George A. Alvarez
The human visual system can only select and keep track of a small handful of objects at any given moment. Yet, for the most part, people successfully navigate through busy intersections, find items of interest such as food or friends in a crowd, and understand complex social situations – all with seemingly little effort. This suggests that the human visual system employs efficient strategies to manage its limited resources. My research is aimed at understanding how the the mind and brain optimizes the use of its limited resources. My projects on this topic fall into the following four categories: attentional selection, memory storage, fluid resource allocation, and efficient coding. For more information on these projects, please visit my website.
|Courses Taught :||1901 Research Methods|
Alvarez, G. A., & Cavanagh, P. (2004). The capacity of visual short-term memory is set both by visual information load and by number of objects. Psychological Science, 15(2), 106-111.
Alvarez, G. A., & Cavanagh, P. (2005). Independent resources for attentional tracking in the left and right visual hemifields. Psychological Science, 16(8), 637-643.
Alvarez, G. A., & Scholl, B. J. (2005). How does attention select and track spatially extended objects? New effects of attentional concentration and amplification. Journal of Experimental Psychology: General, 134(4), 461-476.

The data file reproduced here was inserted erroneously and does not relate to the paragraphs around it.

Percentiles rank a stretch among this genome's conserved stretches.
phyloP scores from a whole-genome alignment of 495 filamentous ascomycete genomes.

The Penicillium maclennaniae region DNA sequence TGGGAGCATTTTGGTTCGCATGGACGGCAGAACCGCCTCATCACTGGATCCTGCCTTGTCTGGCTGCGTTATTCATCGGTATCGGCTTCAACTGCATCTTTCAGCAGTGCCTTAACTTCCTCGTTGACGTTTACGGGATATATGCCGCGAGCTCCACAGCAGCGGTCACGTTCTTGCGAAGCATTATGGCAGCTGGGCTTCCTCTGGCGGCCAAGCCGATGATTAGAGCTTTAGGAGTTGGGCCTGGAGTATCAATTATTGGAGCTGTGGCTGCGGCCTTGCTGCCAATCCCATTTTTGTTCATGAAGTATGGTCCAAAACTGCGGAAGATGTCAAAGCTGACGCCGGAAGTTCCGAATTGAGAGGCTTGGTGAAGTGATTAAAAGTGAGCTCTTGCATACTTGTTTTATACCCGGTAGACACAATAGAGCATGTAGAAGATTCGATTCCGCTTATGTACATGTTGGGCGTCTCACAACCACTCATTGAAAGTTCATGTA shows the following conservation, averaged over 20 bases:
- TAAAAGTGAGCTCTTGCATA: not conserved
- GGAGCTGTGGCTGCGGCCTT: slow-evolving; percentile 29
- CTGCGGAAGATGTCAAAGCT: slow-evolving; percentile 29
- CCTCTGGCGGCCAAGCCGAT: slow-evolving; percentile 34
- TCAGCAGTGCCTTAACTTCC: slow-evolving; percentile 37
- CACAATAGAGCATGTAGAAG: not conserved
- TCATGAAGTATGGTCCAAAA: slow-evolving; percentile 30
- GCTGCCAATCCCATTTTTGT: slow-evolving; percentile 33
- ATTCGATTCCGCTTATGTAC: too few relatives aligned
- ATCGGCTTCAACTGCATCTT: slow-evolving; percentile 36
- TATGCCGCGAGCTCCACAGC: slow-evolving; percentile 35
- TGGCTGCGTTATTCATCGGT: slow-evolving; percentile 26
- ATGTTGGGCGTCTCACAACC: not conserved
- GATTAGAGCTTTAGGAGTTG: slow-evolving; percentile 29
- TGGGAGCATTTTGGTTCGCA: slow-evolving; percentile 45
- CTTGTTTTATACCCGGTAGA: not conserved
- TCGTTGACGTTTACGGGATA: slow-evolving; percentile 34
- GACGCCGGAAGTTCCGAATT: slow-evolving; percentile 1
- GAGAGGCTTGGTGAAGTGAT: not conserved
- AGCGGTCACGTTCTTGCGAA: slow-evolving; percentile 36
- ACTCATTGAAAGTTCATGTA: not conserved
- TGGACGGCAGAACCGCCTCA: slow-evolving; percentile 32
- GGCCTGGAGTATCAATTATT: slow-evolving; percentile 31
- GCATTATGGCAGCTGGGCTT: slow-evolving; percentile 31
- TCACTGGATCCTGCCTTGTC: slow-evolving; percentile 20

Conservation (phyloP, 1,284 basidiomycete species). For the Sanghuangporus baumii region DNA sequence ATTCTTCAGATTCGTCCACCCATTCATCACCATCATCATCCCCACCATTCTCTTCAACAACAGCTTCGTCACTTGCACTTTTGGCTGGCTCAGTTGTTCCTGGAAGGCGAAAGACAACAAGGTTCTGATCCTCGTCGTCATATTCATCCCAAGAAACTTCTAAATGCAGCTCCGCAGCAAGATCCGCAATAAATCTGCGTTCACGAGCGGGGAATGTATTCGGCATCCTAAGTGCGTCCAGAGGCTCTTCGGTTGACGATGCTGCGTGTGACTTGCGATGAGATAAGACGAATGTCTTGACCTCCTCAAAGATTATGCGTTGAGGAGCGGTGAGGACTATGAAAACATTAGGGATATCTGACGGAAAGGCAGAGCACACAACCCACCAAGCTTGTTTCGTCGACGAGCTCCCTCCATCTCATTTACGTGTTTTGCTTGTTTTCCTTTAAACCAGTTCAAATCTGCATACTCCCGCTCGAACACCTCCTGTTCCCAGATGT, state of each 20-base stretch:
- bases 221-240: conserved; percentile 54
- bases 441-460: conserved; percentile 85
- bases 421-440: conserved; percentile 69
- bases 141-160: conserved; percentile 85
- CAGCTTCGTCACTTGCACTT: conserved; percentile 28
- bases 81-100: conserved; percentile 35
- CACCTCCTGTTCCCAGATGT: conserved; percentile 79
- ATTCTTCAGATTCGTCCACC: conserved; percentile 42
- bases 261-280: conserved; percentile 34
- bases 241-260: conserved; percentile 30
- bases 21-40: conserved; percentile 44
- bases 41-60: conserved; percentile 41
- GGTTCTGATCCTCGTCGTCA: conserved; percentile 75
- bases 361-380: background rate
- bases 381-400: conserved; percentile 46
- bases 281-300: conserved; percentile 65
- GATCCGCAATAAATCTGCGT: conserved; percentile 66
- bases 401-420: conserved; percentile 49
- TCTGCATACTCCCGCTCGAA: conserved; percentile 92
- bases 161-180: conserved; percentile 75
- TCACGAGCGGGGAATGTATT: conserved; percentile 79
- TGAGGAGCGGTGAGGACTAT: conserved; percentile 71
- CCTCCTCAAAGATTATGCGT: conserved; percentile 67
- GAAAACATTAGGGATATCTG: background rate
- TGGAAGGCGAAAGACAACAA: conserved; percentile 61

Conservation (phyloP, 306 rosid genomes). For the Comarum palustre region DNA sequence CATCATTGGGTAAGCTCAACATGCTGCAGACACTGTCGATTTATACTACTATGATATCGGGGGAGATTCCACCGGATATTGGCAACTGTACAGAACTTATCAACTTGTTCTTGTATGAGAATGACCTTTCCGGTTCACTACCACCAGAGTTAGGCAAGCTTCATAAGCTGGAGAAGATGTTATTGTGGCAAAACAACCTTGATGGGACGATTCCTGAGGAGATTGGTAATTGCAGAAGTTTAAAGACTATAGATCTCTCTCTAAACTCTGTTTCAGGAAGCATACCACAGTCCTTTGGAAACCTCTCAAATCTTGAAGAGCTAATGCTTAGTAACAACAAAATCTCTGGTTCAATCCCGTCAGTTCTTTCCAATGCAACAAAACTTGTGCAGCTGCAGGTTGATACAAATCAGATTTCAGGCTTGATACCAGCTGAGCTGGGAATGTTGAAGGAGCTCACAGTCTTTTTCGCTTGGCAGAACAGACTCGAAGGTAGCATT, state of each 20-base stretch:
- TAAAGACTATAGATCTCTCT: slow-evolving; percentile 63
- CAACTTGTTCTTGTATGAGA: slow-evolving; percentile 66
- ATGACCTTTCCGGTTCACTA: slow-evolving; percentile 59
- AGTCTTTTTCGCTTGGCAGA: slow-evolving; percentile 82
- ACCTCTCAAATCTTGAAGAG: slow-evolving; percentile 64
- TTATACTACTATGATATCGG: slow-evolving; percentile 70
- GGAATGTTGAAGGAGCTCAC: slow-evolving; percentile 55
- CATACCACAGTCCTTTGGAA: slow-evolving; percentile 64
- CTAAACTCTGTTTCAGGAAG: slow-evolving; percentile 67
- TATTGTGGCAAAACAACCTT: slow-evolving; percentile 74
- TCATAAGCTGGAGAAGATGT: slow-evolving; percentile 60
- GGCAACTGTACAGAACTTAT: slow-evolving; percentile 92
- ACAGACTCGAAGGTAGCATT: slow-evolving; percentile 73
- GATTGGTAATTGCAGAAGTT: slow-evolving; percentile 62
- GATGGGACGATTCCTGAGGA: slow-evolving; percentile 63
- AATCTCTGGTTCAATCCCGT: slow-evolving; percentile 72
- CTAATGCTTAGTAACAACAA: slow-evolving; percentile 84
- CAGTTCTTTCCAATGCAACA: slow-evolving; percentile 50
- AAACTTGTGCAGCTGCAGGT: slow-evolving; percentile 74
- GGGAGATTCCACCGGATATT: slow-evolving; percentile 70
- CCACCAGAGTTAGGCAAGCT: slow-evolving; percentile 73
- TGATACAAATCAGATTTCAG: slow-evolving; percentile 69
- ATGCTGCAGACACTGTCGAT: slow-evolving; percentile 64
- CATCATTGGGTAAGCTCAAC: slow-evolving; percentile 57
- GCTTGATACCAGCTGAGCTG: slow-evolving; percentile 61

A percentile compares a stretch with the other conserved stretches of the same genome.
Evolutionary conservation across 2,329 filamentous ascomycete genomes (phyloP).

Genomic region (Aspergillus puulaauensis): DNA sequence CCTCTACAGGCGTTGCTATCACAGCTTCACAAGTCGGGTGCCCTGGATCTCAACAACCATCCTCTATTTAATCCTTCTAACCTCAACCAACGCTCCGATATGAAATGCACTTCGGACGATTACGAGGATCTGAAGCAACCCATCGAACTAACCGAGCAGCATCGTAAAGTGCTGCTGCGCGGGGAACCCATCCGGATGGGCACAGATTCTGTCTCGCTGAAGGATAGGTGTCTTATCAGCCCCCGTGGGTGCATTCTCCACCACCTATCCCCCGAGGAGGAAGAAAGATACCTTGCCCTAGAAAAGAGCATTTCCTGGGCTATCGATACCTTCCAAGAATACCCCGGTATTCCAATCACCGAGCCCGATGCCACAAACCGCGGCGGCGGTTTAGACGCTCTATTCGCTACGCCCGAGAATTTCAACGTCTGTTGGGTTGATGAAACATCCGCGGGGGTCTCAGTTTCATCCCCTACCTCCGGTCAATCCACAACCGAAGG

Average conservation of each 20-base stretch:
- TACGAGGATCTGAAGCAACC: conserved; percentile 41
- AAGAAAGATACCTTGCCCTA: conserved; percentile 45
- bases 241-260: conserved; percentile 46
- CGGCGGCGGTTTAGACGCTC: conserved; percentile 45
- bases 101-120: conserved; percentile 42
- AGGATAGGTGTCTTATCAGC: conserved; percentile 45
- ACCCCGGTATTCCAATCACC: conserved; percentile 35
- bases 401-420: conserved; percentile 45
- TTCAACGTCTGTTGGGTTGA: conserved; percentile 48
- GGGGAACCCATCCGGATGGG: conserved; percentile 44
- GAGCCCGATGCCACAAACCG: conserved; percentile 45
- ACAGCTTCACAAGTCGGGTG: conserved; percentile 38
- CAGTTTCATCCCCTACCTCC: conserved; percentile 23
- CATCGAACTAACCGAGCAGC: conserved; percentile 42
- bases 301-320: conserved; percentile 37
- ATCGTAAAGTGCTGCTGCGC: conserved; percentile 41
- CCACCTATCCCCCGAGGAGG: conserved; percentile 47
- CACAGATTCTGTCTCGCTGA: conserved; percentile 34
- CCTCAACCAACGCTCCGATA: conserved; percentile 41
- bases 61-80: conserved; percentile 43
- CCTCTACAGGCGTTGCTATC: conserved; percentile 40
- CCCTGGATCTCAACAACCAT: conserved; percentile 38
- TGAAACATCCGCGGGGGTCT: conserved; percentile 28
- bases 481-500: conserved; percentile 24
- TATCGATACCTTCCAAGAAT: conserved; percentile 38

Carlson, T. A., Alvarez, G. A., & Cavanagh, P. (2007). Quadrantic deficit reveals anatomical constraints in attentional tracking. Proceedings of the National Academy of Sciences, USA, 104(33), 13496-13500.
Alvarez, G. A., & Franconeri, S. L. (2007). How many objects can you attentively track?: Evidence for a resource-limited tracking mechanism. Journal of Vision, 7(13):14, 1-10. http://journalofvision.org/7/13/14/, doi:10.1167/7.13/14.
Alvarez, G. A., & Oliva, A. (2008). The representation of simple ensemble features outside the focus of attention. Psychological Science, 19(4), 392-398.
Brady, T. F., Konkle, T., Alvarez, G. A., Oliva, A. (2008). Visual long-term memory has a massive storage capacity for object details. Proceedings of the National Academy of Sciences, USA, 105(38), 14325-14329.